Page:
It was Mother’s Day in England way back in March, but as I barely remembered it when I actually lived there, my mother and I have an agreement that I will honor her in May when the U.S. version comes around. In truth, I often forget then as well, but with the Internet, I always have a chance to at least send her a message.

Last year, for the Listen To Your Mother story telling event, I wrote and performed a tale about her. It is funny, irreverent, a little violent, and ultimately sweet — well, it’s sweet for us.

The following story may be slightly embellished, but it is true. So Happy Mother’s Day and lots of love, Ann Coughlan. I probably wouldn’t be here without you.

The Yard Stick

My mother has a temper and so do I. It’s probably the Irish ancestry. We both believe that one gets what one wants by being loud. And if one is in danger of losing an argument, one simply needs to be louder. Above all, NEVER GIVE IN!

One of my mother’s friends once told me that if there was a war, my mother would be the one you wanted beside you in the trenches. My mother protected us from perceived sleights by outsiders. I learned that one can say anything about the family, but heaven forbid an outsider say the same thing — that was grounds for retribution.

So it was that my mother and I, both being strong-willed and — in our own minds — always right, would clash over many things. One time my younger brother ran into me, he was an annoying little turd and lived to irritate. So I clipped him around the ear and my mother yelled at me, I yelled back and BOOM! — zero to nuclear in mere seconds.

By the time I reached my teens, our fights reached epic status. I considered subtitling this with something like, “The Battle of the Five Armies,” except there were only two of us — although it was as loud as a “Lord of the  Rings” battle — and there were fewer orcs and no wizards, which would have been really cool but I digress.

Many’s the time the aftermath of a loud argument found my siblings and my father cowering behind a sofa to avoid flying projectiles and the yelling which shook the room. One time she tried to throw a chair my way. Once I threw one of her best plates — not at her, I hasten to add, it was the gesture that was important. These fights always ended the same way, with the two of us drinking tea – me – or coffee – her. We thought this was a very healthy way to handle things. You argue, you get it out of your system, and then it’s all sweetness and light. My father and my siblings took a little longer to get over it, a reaction that confused my mother and me. Why was the little one crying? Why was my sister shaking? Why was my Dad pacing around with a look of both bewilderment and fear? Didn’t they know everything was fine?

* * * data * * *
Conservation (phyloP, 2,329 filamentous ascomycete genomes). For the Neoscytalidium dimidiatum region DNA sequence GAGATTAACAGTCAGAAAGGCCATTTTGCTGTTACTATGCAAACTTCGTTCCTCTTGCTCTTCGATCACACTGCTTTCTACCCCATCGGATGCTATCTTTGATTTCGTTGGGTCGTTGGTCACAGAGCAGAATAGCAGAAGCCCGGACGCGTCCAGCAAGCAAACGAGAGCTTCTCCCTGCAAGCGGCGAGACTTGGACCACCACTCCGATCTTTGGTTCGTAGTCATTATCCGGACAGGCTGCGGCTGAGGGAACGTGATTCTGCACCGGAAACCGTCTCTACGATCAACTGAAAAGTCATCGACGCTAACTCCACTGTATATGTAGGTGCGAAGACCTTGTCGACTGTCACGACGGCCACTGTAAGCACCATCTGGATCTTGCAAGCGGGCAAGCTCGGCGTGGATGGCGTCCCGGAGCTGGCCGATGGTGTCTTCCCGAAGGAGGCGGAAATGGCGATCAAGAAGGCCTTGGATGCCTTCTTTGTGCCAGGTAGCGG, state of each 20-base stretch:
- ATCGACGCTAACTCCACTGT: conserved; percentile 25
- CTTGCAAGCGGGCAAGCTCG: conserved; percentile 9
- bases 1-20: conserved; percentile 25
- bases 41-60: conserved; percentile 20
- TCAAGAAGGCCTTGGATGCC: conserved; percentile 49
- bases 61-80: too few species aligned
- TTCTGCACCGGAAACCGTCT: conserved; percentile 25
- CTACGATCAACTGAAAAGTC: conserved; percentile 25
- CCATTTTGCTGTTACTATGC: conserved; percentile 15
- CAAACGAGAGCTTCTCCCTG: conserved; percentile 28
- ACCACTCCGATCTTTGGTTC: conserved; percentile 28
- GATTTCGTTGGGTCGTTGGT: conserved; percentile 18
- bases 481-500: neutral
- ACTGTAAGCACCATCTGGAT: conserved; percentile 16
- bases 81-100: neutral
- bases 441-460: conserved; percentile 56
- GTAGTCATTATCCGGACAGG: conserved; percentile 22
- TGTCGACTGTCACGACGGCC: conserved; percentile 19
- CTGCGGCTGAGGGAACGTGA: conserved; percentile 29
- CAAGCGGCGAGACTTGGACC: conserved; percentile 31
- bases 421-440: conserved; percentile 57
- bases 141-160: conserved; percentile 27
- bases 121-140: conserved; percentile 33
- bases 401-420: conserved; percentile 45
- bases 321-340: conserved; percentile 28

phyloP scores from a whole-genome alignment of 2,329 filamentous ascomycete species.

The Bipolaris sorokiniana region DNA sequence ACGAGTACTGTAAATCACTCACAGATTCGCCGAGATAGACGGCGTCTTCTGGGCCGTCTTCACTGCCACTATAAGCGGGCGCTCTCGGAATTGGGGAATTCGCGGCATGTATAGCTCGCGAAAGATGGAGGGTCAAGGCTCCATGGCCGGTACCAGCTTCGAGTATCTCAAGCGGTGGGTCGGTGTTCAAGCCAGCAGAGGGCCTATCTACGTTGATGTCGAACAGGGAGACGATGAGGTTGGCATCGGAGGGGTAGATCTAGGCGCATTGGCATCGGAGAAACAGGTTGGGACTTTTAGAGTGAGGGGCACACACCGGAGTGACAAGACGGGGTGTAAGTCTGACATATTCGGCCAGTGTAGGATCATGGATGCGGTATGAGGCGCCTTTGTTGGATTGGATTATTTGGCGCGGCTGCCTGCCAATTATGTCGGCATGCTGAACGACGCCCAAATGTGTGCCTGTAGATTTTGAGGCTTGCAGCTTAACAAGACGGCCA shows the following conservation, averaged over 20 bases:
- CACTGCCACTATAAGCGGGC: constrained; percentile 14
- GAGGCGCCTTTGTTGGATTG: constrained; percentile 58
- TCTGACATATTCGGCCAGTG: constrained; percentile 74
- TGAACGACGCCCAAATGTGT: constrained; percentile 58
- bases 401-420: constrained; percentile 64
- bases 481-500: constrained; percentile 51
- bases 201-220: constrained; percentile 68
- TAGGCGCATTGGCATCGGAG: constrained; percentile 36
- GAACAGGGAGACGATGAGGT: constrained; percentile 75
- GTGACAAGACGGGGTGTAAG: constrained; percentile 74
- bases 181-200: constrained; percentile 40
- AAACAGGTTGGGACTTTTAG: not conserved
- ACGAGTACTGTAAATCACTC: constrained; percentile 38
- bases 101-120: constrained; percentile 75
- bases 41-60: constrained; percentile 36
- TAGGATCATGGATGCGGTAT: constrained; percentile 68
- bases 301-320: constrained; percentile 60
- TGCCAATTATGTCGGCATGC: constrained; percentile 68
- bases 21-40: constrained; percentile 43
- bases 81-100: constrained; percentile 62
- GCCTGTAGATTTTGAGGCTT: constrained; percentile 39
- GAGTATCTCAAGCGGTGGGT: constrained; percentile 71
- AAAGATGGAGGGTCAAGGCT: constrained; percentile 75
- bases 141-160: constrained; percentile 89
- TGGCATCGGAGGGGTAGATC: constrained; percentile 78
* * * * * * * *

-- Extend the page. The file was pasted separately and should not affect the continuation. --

A few weeks ago I told my parents I was thinking of writing a story about the fights fights. “Are you going to call it ‘The Yardstick?’ my father said. My mother just rolled her eyes. Like a Tolkien classic, “The Yardstick” is the stuff of legend.

My mother is a seamstress. Apart from her sewing machine, one of the main tools of her trade is her yardstick — a simple three-feet long, two-inch wide piece of wood marked in inches that is used to measure, draw straight lines, whatever. It has not changed its design for millennia. It does its job.

One day, during another enormous battle — probably over something I had done, to be honest — my mother, decided I needed some corporal punishment. Without even thinking, she picked up her yard stick and began wielding it like a samurai. Oh, it was a thing of beauty. This five-feet, two-inch middle-aged woman, twisting and turning, swirling her weapon like a cross between a swashbuckling Errol Flynn and a whirling dervish. I darted around the room to escape the blows, bending and leaping like something out of ‘The Matrix,” but without the cool coat and sunglasses. The rest of the family watched from their hiding places, afraid for their lives. After a few deft moves I decided to make a stand. As she twirled the stick in my direction, I stuck out my hand and caught it in my palm — which really stung, by the way — twisted it out of her hand and smashed it against the wall, breaking 8 inches off. ‘You’ll replace that’ she yelled. ‘When hell freezes over,’ I said. ‘We’ll see about that,’ she said, as we both stormed out of the room, before returning five minutes later for the obligatory quiet cup of tea/coffee.

My mother is stubborn and so am I. As the truce settled in, we both knew I was not going to replace that damn stick. She used a two-feet four inch yard stick for six years.

I eventually married an American and decided to emigrate to The States. On Mother’s Day, a couple of months before leaving, I presented my mother with a yard stick, a full three-feet long, wrapped with a big red bow. She smiled and hugged me and we both laughed. My father just rolled his eyes. “I will never get you two,” he said. And as usual, my lovely mum and I looked at him confused. He was probably right. He just didn’t get it. But to Mum and me, it made perfect sense.


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